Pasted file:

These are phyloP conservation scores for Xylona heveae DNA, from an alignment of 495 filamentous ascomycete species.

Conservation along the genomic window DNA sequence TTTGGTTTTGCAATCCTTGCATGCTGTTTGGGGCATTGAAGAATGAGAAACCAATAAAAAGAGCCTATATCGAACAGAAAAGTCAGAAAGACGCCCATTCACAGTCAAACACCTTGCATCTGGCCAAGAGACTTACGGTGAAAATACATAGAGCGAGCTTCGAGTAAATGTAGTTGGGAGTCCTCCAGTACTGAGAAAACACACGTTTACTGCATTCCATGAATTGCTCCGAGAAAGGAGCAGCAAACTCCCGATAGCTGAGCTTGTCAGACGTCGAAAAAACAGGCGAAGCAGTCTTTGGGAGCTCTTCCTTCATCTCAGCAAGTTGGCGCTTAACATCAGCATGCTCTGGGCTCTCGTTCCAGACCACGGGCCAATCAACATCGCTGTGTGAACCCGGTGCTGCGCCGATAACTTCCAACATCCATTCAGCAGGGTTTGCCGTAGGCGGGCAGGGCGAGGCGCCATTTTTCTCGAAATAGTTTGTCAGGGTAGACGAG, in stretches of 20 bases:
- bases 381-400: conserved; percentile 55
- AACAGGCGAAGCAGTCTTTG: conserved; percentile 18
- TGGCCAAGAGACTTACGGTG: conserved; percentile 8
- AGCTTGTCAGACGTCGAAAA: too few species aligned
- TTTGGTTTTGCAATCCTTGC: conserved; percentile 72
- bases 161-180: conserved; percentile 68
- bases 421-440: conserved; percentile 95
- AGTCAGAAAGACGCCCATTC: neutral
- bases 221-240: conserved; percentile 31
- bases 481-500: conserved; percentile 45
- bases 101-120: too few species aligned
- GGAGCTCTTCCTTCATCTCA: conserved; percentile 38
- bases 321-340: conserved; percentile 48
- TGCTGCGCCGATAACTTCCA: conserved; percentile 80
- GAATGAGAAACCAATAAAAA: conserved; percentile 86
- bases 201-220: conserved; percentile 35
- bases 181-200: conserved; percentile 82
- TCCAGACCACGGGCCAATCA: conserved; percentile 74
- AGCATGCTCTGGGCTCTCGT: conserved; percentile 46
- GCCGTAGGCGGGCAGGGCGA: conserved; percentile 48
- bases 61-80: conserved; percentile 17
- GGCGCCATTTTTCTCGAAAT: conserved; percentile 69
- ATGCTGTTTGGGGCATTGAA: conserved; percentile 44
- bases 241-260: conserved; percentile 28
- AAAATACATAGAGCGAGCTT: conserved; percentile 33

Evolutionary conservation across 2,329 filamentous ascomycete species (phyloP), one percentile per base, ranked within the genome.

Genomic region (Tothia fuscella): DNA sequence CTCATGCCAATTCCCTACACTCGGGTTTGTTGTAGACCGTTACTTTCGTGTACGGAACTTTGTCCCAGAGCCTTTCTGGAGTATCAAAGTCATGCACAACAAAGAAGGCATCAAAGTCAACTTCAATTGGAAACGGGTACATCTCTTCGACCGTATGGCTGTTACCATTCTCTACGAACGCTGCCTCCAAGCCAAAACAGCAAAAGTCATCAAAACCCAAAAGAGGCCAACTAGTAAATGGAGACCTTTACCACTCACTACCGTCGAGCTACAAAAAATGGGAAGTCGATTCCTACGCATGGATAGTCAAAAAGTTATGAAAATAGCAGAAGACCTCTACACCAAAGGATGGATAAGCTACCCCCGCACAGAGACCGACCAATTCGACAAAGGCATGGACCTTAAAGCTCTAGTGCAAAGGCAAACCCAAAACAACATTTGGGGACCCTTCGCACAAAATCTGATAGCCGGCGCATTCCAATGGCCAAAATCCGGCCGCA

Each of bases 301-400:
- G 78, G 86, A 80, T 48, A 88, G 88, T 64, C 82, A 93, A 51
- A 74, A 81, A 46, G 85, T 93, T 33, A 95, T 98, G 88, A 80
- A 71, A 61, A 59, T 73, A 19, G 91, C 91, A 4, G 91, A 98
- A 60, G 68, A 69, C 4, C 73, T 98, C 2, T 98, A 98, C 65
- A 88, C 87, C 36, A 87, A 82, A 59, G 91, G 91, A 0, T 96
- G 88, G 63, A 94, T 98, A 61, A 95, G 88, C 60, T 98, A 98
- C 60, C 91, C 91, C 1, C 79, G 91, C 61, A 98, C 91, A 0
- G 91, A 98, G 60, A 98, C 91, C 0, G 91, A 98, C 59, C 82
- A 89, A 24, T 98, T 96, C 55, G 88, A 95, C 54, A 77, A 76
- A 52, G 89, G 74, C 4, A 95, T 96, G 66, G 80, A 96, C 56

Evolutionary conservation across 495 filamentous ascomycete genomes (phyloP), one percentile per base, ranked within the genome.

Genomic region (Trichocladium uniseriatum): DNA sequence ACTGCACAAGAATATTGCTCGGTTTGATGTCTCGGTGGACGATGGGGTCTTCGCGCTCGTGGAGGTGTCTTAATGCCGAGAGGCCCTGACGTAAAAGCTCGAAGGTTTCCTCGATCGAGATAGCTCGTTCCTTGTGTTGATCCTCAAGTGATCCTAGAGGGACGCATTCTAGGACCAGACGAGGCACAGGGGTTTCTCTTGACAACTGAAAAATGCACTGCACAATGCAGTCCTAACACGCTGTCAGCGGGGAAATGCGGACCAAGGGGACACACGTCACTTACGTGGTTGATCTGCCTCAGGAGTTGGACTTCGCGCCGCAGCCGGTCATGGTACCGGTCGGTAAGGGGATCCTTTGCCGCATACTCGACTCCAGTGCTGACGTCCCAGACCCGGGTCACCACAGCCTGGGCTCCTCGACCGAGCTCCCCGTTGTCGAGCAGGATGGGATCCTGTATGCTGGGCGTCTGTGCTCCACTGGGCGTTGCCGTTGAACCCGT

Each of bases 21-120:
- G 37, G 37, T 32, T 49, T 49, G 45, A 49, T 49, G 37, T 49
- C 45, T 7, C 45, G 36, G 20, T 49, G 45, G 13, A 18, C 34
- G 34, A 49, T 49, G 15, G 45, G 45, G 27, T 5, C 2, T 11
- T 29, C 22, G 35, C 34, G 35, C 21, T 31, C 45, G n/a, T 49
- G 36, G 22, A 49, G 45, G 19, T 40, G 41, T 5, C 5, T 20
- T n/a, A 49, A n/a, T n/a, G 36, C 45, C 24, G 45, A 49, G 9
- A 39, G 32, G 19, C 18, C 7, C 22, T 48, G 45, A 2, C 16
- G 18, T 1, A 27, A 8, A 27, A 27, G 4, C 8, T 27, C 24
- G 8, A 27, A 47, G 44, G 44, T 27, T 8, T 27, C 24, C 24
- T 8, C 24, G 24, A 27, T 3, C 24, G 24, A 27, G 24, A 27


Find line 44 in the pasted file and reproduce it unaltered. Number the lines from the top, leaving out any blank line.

- G 37, G 37, T 32, T 49, T 49, G 45, A 49, T 49, G 37, T 49